Fetching data and binding it to the UI in the MAD skills series | by TJ | Android Developers | Oct, 2021

Second episode in the Paging MAD skills series


Welcome back to the Paging 3.0 MAD Skills series! In the previous article, we went over the Paging library, saw how it fits into the app’s architecture, and we integrated it into the data layer of the app. We did this using a PagingSource to fetch our data, and then used it, along with a PagingConfig to create a Pager object that provided a Flow<PagingData> for UI consumption. In this article I’ll be covering how to actually consume the Flow<PagingData> in your UI.

The app currently has the ViewModel exposing the information needed to render the UI in the UiState data class, which contains a searchResult field; an in-memory cache for result searches that survives configuration changes.

Initial UiState Definition

With Paging 3.0, we drop the searchResult val from the UiState, opting instead to replace it with a Flow of PagingData<Repo> exposed separately from the UiState. This new Flow will serve the same purpose as the searchResult: provide a list of items to be rendered by the UI.

A private method “searchRepo()” is added to the ViewModel, which calls the Repository to provide a PagingData Flow from the Pager. We can then call this method to create our Flow<PagingData<Repo>> based on the search terms the user enters. We also make use of the cachedIn operator on the resulting PagingData Flow which caches it for quicker reuse using the ViewModelScope.

PagingData Flow integration from the repository

It’s important to expose the PagingData Flow independent of other Flows. This is because the PagingData itself is a mutable type, and maintains its own internal stream of data that updates over time.

With the Flows that comprise the fields of the UiState fully defined, we can combine them into a StateFlow of UiState, which can then be exposed to, and consumed by the UI alongside the Flow of PagingData. With the above, we are now ready to start consuming our Flows in the UI.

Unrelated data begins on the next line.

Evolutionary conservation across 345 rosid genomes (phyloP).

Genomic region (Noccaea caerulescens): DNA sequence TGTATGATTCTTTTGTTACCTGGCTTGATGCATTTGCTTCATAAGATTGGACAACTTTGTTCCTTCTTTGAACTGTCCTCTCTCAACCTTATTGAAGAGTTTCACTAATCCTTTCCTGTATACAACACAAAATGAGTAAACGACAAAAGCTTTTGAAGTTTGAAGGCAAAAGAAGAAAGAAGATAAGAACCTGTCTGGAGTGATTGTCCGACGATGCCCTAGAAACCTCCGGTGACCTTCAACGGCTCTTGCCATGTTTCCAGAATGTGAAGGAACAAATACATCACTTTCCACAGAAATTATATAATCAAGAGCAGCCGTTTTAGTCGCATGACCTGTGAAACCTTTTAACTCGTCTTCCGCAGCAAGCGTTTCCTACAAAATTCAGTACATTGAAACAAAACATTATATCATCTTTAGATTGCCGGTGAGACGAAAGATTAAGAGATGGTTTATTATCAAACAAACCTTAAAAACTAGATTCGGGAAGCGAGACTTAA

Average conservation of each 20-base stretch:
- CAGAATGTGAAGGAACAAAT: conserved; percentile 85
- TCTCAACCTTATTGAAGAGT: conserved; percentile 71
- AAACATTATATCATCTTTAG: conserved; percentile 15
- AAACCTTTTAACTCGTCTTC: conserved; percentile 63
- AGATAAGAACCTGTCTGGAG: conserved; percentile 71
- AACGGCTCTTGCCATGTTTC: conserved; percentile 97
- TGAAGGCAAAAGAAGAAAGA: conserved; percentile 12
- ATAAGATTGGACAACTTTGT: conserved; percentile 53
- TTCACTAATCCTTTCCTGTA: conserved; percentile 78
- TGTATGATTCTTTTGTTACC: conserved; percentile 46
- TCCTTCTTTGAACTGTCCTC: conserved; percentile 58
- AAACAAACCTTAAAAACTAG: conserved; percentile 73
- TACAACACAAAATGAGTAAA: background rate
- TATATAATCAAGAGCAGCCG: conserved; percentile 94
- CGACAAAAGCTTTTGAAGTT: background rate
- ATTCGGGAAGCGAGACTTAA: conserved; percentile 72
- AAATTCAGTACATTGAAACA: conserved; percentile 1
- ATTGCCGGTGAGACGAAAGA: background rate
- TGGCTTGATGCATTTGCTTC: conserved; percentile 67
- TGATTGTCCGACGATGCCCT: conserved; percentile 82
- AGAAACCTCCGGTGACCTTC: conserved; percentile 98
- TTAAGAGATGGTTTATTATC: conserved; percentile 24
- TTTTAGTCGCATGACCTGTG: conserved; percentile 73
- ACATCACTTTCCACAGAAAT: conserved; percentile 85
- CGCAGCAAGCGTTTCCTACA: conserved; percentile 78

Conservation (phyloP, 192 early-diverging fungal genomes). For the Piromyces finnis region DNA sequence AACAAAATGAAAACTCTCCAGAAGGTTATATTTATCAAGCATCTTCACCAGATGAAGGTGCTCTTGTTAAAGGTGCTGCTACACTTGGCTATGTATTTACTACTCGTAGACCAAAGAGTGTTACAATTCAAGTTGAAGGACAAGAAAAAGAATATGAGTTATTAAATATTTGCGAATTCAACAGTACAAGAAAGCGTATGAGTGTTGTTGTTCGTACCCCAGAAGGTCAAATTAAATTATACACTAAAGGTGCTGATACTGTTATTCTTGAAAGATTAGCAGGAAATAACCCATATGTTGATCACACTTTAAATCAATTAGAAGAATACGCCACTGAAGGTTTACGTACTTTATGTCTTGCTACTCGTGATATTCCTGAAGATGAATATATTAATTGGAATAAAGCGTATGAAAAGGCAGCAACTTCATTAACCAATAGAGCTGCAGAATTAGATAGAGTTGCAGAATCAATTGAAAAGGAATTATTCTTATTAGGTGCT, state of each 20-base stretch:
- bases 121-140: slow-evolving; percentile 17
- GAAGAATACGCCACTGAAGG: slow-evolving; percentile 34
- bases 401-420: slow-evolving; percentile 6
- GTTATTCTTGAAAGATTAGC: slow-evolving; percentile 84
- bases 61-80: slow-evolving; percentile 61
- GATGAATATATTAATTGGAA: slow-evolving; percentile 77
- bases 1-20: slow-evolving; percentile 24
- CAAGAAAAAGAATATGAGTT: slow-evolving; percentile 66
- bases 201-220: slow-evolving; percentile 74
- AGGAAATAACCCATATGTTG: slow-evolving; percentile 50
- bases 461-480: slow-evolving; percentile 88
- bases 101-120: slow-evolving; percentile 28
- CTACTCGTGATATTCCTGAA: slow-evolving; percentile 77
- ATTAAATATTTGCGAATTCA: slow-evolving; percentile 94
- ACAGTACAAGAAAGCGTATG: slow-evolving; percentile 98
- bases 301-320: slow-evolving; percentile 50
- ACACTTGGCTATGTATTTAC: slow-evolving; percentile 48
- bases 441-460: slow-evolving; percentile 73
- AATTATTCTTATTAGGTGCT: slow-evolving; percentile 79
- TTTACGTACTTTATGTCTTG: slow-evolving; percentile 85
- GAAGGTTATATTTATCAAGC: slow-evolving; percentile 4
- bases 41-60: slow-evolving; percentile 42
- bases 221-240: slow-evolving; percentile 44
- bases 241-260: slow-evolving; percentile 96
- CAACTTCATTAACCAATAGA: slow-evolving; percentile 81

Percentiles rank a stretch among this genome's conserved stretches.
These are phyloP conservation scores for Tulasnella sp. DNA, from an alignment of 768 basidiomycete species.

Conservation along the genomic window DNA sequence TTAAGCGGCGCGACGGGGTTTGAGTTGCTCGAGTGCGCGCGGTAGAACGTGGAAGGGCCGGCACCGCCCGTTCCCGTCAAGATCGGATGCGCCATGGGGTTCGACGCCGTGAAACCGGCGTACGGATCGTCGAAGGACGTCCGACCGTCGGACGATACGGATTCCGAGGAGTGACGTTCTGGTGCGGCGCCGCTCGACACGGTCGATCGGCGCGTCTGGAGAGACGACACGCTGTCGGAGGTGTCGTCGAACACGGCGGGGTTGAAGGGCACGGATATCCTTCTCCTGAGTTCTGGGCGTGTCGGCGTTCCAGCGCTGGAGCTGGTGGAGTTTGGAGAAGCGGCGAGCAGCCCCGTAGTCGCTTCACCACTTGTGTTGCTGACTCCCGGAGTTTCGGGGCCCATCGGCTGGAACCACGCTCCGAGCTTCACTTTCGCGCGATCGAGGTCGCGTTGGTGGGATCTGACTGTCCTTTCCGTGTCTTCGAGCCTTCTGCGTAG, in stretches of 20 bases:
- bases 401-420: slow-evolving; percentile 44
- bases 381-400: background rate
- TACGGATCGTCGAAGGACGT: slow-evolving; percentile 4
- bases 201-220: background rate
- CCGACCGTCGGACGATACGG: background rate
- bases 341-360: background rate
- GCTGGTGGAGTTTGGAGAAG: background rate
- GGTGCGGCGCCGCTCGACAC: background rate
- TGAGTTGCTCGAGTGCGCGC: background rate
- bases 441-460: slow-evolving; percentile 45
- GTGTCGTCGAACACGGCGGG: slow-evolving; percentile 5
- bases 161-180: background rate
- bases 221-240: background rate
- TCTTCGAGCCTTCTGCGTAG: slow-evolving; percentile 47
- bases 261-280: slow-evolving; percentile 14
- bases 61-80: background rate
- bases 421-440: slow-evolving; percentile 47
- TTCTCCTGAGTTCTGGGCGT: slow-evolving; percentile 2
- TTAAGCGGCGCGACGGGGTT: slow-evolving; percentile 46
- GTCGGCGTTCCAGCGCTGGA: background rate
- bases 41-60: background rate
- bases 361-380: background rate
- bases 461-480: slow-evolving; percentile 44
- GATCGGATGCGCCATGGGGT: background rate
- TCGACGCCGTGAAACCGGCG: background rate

Exposing the PagingData Flow to the UI. Note the use of the cachedIn operator

The first thing we do is switch the RecyclerView Adapter from a ListAdapter to a PagingDataAdapter. A PagingDataAdapter is a RecyclerView Adapter optimized for diffing and aggregating updates from PagingData to make sure changes in the backing data set are propagated as efficiently as possible.

Switching from a ListAdapter to a PagingDataAdapter

Next, we start to collect from the PagingData Flow, so we can bind its emissions to the PagingDataAdapter using the submitData suspending function.

Consuming PagingData with a PagingDataAdapter. Note the use of the collectLatest operator

Also, as a user experience perk, we want to make sure that when the user searches for something new, they are taken to the top of the list to show the first search results. We want to do this when we’re confident when we’ve finished loading and have presented data in the UI. We achieve this by taking advantage of the loadStateFlow exposed by the PagingDataAdapter and the “hasNotScrolledForCurrentSearch’’ field in the UiState used for tracking if the user has manually scrolled the list themselves. The combination of these two creates a flag to let us know if we can trigger an auto scroll.

Since the load states provided by the loadStateFlow are synchronous with what is displayed in the UI, we can confidently scroll to the top of the list once the load state flow notifies us we are not loading for each new query.

Implementing auto scroll to the top for new queries

Another advantage of the Paging Library is the ability to display progress indicators either at the top or bottom of the list with the help of the LoadStateAdapter. This implementation of a RecyclerView.Adapter is automatically notified of changes in the Pager as it loads data which enables it to insert items at the top or bottom of the list as needed.

The best part is you don’t even need to change your existing PagingDataAdapter. The withLoadStateHeaderAndFooter extension conveniently wraps your existing PagingDataAdapter with both the header and footer!

Headers and Footers

The arguments of the withLoadStateHeaderAndFooter function take definitions of LoadStateAdapters for both the header and footer. The LoadStateAdapter’s in turn host their own ViewHolders, which are bound with the latest load state making it easy to define the behavior of the views. We can even pass arguments to let us retry loading in case there’s an error, which I’ll cover more in the next article.

With that we’ve bound our paging data to the UI! For a quick recap, we:

  • Integrated our Paging in the UI layer using the PagingDataAdapter
  • Used the LoadStateFlow exposed by the PagingDataAdapter to guarantee we only auto scroll to the top of the list when the Pager is done loading
  • Used the withLoadStateHeaderAndFooter() to add progress bars to UI when fetching data

Thanks for reading along! Stay tuned, and see you in the next one where we’ll be looking at Paging from the database as a single source of truth, and taking a closer look at the LoadStateFlow!

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